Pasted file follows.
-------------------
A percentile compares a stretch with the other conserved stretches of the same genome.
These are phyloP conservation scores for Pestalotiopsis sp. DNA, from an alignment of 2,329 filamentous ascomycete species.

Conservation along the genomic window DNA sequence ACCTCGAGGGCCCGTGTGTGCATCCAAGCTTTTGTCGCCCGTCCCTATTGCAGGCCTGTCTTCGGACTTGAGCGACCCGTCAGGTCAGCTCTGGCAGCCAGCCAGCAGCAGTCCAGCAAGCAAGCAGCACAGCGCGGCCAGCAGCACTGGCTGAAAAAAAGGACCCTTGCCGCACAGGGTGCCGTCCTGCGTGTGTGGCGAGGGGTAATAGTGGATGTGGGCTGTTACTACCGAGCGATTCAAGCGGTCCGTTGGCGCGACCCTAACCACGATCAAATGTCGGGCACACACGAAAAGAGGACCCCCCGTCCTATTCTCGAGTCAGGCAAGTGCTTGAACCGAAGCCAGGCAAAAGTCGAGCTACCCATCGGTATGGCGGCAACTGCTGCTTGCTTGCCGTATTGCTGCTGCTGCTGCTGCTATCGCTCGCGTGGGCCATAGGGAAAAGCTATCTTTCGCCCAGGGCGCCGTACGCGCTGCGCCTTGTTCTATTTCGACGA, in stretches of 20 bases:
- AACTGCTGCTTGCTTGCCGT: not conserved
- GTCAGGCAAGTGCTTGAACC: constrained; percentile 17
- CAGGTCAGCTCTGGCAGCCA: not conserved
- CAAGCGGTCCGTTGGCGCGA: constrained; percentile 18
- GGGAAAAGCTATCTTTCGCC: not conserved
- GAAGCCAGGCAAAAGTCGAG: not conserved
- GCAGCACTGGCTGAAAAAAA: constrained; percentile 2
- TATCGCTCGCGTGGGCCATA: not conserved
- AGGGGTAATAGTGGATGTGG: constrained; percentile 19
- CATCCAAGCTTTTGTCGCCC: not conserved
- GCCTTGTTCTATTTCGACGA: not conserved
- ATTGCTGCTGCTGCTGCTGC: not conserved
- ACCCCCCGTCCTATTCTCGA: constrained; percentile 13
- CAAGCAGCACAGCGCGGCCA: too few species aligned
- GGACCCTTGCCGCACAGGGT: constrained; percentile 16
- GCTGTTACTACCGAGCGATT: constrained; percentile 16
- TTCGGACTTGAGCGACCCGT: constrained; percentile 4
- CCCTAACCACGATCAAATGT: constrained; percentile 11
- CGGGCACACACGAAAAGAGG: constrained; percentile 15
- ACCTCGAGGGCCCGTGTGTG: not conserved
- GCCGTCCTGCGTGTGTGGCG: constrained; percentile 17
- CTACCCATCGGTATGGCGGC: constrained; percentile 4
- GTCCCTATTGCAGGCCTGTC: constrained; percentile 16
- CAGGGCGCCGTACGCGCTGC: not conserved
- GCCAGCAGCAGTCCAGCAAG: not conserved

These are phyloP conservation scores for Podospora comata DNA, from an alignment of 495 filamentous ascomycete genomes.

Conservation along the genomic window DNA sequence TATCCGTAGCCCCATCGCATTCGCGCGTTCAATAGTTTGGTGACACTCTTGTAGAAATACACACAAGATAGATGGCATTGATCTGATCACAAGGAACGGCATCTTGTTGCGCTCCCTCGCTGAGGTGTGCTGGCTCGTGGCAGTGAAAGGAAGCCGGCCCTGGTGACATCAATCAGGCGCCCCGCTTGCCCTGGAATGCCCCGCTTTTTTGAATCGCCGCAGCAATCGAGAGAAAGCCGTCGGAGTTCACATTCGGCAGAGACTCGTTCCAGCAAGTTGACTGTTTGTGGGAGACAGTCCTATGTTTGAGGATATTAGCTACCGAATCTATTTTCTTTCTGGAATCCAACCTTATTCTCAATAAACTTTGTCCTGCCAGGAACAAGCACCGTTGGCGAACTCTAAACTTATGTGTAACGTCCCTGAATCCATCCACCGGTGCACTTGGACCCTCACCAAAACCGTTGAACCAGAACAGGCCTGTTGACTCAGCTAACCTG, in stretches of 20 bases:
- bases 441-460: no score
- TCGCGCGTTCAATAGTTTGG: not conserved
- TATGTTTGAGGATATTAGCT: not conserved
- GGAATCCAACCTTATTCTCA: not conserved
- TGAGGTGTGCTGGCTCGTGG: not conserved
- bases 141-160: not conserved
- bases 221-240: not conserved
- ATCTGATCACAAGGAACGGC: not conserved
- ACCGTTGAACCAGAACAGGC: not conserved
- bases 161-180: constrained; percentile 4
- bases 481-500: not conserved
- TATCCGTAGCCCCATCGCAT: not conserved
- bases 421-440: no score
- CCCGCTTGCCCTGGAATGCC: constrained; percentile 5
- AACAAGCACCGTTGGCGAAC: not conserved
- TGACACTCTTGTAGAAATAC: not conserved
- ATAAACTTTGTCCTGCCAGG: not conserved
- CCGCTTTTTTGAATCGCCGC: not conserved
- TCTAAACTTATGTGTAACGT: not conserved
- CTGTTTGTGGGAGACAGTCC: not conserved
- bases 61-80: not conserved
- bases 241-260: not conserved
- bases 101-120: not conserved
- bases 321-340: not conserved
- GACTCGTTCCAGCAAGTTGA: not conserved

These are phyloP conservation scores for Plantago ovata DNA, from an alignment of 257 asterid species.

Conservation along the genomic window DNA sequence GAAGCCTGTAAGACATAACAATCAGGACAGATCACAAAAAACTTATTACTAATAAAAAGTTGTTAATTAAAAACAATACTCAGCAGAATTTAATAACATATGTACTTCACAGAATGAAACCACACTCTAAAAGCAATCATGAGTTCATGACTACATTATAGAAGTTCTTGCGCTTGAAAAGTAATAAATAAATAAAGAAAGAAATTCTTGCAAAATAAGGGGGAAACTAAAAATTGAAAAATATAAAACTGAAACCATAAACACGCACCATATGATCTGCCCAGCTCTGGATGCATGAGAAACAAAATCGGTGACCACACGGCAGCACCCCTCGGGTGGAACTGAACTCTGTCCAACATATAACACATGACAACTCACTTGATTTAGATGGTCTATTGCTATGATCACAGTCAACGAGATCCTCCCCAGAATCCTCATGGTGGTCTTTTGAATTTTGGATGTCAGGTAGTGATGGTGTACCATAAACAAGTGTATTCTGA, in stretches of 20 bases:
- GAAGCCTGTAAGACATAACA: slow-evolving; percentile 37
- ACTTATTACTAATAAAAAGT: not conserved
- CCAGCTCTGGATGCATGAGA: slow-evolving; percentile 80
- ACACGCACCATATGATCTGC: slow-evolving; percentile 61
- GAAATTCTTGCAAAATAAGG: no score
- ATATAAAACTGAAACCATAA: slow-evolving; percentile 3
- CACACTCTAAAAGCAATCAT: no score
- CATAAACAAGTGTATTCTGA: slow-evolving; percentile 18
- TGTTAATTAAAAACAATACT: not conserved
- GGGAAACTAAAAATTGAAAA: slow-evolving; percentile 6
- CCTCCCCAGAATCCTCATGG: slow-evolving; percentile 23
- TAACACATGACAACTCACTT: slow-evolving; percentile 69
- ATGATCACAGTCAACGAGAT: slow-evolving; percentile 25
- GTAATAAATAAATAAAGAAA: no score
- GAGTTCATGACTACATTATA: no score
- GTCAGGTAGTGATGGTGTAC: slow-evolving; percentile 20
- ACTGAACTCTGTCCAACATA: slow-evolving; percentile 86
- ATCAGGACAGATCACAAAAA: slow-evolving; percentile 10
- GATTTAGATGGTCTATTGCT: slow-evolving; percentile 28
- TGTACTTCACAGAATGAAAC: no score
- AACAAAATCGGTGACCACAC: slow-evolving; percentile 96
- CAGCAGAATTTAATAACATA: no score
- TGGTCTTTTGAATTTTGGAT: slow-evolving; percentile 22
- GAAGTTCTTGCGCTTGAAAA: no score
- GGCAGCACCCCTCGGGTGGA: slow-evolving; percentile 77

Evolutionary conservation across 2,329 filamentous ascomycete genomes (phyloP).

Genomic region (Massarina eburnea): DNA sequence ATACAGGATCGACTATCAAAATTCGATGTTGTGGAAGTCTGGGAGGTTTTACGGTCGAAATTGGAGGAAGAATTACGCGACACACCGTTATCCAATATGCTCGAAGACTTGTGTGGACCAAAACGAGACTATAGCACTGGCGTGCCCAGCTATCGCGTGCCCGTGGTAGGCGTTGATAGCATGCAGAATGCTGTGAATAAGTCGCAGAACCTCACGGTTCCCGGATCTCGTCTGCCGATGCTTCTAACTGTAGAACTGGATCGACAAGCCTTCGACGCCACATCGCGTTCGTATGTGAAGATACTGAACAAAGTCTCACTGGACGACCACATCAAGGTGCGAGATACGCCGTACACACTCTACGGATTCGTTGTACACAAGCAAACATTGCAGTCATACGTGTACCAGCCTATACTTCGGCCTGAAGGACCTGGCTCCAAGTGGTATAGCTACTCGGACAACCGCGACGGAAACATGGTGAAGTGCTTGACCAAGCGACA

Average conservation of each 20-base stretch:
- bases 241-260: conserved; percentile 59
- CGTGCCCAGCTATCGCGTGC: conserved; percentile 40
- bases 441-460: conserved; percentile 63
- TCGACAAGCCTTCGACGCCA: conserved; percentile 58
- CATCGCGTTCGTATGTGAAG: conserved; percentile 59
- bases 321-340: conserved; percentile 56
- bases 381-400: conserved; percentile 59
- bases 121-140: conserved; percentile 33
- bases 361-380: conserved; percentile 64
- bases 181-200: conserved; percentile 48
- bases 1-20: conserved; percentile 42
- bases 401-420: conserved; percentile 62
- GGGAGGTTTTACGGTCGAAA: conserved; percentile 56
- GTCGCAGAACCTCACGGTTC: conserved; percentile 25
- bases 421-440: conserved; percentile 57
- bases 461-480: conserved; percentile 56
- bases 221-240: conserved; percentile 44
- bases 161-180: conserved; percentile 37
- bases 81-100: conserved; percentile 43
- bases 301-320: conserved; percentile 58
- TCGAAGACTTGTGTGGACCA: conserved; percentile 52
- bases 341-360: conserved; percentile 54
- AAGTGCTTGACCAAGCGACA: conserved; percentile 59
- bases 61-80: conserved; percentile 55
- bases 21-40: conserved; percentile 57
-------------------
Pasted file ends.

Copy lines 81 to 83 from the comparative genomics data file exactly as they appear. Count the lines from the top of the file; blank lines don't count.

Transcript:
- GAAGTTCTTGCGCTTGAAAA: no score
- GGCAGCACCCCTCGGGTGGA: slow-evolving; percentile 77

Evolutionary conservation across 2,329 filamentous ascomycete genomes (phyloP).